The cultivation of cannabis is a science and an art. As medicine, it can be used for relief of pain and the enhancing of pleasure; to relax and to sleep. It can stimulate the creative mind, and the spiritual one as well.
The Emerald Cup, an annual event held at the Sonoma County Fairgrounds, is the “Academy Awards” of cannabis. Named for Northern California’s “Emerald Triangle”–the center of the state’s cannabis cultivation industry—it is now in its sixteenth year. Awards are given in a variety of categories: from Best Tinctures, Topicals, and Edibles to Best Marijuana Plant Photography.
The festival surrounding the awards takes place in December, and draws enthusiasts of all kinds. These include growers from the mountains, manufacturers of medicinal preparations, and connoisseurs of the psychoactive effects of this powerful plant. It also attracts health care practitioners who take the opportunity to discuss the latest research findings and applications of cannabis medicine.
I have also become interested in cannabis, and its potential as a complement (or alternative) to many of the traditional allopathic medicines that are used for a variety of conditions I treat in my office. I’m speaking of back pain, and other musculoskeletal injuries. Patients come to see me when they cannot move their necks, have low back and sciatic pain, forearm tendonitis, frozen shoulders and sprained ankles; they also seek relief from muscle spasms and inflamed joints.
I have no problem with patients using over-the-counter medications like Advil, Motrin, or Tylenol—anti-inflammatories and analgesics—for short term use. But chronic, long-term medicating (I have seen patients using these meds for months and even years on end) are known to cause a variety of complications, such as kidney, liver and/or gastrointestinal damage.
With legalization of recreational marijuana in California in 2018, enormous new markets have opened up. But more importantly, from my perspective, the new law has removed barriers to research.
What can cannabis really do? And what harm might cannabis cause? These are just two of the questions about this “new” remedy that need to be answered.
It is anecdotally clear that there are benefits to be derived from cannabis use. Cannabidiol (CBD) is a chemical component of the marijuana plant that appears to contain many physical healing benefits, including anti-inflammatory properties, muscle relaxation, and pain relief. Tetrahydrocannibinol (THC), in addition to having its own therapeutic effects such as pain reduction and appetite stimulation, is the psychoactive component of the plant. Its effects are generally euphoric, but can be uncomfortable for some people.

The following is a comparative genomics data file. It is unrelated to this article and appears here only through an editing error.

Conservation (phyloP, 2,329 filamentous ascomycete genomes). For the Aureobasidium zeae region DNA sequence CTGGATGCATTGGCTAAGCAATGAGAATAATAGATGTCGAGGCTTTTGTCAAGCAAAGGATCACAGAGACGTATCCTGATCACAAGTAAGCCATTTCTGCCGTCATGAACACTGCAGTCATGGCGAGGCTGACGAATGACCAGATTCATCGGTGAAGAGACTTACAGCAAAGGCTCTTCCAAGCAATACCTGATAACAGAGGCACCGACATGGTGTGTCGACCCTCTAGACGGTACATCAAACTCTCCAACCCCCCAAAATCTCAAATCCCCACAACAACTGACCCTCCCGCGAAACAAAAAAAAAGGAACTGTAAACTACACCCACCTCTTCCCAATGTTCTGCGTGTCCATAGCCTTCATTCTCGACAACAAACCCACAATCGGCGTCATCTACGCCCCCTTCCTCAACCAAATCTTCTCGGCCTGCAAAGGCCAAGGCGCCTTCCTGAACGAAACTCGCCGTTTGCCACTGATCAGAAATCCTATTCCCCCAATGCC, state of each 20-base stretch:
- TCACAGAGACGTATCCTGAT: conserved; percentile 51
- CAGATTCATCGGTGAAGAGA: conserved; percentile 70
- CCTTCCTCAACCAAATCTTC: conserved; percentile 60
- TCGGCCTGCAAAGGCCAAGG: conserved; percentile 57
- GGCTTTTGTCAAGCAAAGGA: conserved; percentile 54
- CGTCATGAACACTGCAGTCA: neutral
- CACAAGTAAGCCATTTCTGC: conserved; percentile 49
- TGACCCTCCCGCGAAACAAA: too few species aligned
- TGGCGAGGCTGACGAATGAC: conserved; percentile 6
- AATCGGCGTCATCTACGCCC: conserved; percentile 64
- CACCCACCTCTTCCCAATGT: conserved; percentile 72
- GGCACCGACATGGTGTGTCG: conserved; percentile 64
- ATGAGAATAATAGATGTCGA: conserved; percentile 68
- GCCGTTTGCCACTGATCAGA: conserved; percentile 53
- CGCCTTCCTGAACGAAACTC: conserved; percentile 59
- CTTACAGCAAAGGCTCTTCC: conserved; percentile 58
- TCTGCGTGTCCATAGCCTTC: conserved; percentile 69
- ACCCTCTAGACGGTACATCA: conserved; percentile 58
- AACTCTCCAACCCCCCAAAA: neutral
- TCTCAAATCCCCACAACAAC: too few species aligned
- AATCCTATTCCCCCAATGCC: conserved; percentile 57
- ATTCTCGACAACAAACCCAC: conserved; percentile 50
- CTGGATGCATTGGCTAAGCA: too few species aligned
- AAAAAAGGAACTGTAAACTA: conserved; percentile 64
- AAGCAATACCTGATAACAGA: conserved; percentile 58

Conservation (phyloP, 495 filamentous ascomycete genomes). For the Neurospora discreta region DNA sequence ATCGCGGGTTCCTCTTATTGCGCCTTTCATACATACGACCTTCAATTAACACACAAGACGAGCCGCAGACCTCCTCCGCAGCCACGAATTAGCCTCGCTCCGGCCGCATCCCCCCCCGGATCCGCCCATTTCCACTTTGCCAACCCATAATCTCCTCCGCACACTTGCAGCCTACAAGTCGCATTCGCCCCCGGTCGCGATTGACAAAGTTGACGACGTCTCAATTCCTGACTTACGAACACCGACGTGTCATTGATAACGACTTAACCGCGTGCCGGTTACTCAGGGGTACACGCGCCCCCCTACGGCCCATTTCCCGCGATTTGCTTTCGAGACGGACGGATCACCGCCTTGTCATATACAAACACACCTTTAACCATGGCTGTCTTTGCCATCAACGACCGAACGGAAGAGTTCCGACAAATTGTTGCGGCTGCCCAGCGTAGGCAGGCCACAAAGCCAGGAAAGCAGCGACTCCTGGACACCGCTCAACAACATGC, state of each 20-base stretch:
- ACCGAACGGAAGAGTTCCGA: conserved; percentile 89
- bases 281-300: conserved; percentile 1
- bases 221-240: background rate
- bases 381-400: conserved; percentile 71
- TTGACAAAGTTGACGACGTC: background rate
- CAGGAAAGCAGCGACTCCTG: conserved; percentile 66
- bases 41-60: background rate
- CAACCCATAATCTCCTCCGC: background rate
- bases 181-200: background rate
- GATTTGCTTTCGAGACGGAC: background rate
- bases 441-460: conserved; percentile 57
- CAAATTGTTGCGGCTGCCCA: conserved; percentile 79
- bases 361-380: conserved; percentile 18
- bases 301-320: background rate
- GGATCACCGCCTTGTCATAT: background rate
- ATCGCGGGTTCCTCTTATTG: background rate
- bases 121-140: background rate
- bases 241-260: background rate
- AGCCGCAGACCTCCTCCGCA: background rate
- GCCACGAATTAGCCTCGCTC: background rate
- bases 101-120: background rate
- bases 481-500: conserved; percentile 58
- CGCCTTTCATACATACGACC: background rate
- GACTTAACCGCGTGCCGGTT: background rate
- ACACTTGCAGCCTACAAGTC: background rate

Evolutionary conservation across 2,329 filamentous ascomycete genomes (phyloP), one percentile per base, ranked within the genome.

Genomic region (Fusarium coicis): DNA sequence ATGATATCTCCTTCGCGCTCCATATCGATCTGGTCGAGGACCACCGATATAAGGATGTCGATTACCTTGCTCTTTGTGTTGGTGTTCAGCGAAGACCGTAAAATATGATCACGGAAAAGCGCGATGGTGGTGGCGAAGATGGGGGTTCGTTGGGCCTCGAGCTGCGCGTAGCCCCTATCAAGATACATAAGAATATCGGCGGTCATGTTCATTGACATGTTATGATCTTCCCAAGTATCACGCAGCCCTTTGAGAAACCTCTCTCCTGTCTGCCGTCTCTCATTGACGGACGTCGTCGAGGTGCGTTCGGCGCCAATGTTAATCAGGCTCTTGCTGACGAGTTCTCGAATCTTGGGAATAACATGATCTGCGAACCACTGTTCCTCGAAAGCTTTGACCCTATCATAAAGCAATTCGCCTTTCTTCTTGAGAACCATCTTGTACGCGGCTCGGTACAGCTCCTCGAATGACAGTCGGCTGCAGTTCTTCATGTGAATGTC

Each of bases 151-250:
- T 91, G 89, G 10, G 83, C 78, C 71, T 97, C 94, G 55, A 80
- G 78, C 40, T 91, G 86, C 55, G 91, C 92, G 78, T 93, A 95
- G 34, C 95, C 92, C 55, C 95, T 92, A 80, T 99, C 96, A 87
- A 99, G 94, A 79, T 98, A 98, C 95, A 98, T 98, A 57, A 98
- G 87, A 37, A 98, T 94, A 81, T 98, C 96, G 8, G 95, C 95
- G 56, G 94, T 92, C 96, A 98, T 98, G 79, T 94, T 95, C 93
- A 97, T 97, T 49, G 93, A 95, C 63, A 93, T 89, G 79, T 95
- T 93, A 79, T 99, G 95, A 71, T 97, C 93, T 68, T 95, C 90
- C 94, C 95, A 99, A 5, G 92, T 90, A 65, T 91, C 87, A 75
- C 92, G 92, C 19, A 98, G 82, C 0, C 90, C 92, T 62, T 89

The science of this medicine has become so sophisticated that the end products–whether hybridized plants for smoking or tincture concentrations—are used to address a broad spectrum of complaints. And it appears that, for the CBD benefits to be most effective, the formulation must include at least a small amount of THC. Marijuana’s psychoactive effects are minimized with a high ratio of CBD to THC; e.g., a 1:20 ratio of CBD:THC will cause almost no psycho-activity. As the ratio approaches 1:1, the psychoactive effect will increase. So a person can simply heal—or heal and get high.
It was very interesting to attend a festival where almost all of the crowd was under the influence of cannabis. Though there was one area where beer and wine were available, I didn’t see anyone walking around with alcoholic beverages. I did, however, see many ingesting cannabis in various forms. There was none of the edginess one might see with too much alcohol consumption. The ambiance was mellow, and friendliness abounded.
During the awards ceremony, the passion of both the givers and recipients was palpable. Many had been in the business since the 1960s and 70s, and had gone deep into the Northern California wilderness to grow the first strains of cannabis imported from the far-flung jungles, mountains, and deserts of Mexico and Afghanistan, Morocco and Thailand. Growing marijuana is much more than a business to these pioneers, and to the innovators who have followed them. It is about making the world better.
Those on the stage at the Emerald Cup were healers in their own right, making medicine for the people.
We are witnessing the re-birth of a medicine that we humans have used for millennia. While much research still needs to be done, few people– myself included–could deny the value of this powerful plant. I am glad it is becoming part of our pharmacopeia. It is a truly natural medicine.
Dr. Ricky Fishman has been a San Francisco based chiropractor since 1986. In addition to the treatment of back pain and other musculoskeletal injuries, he works as a consultant in the field of health and wellness with companies dedicated to re-visioning health care for the 21st century. He is also the creator of the health news and information website Condition: Health News That Matters.email@example.com www.rickyfishman.com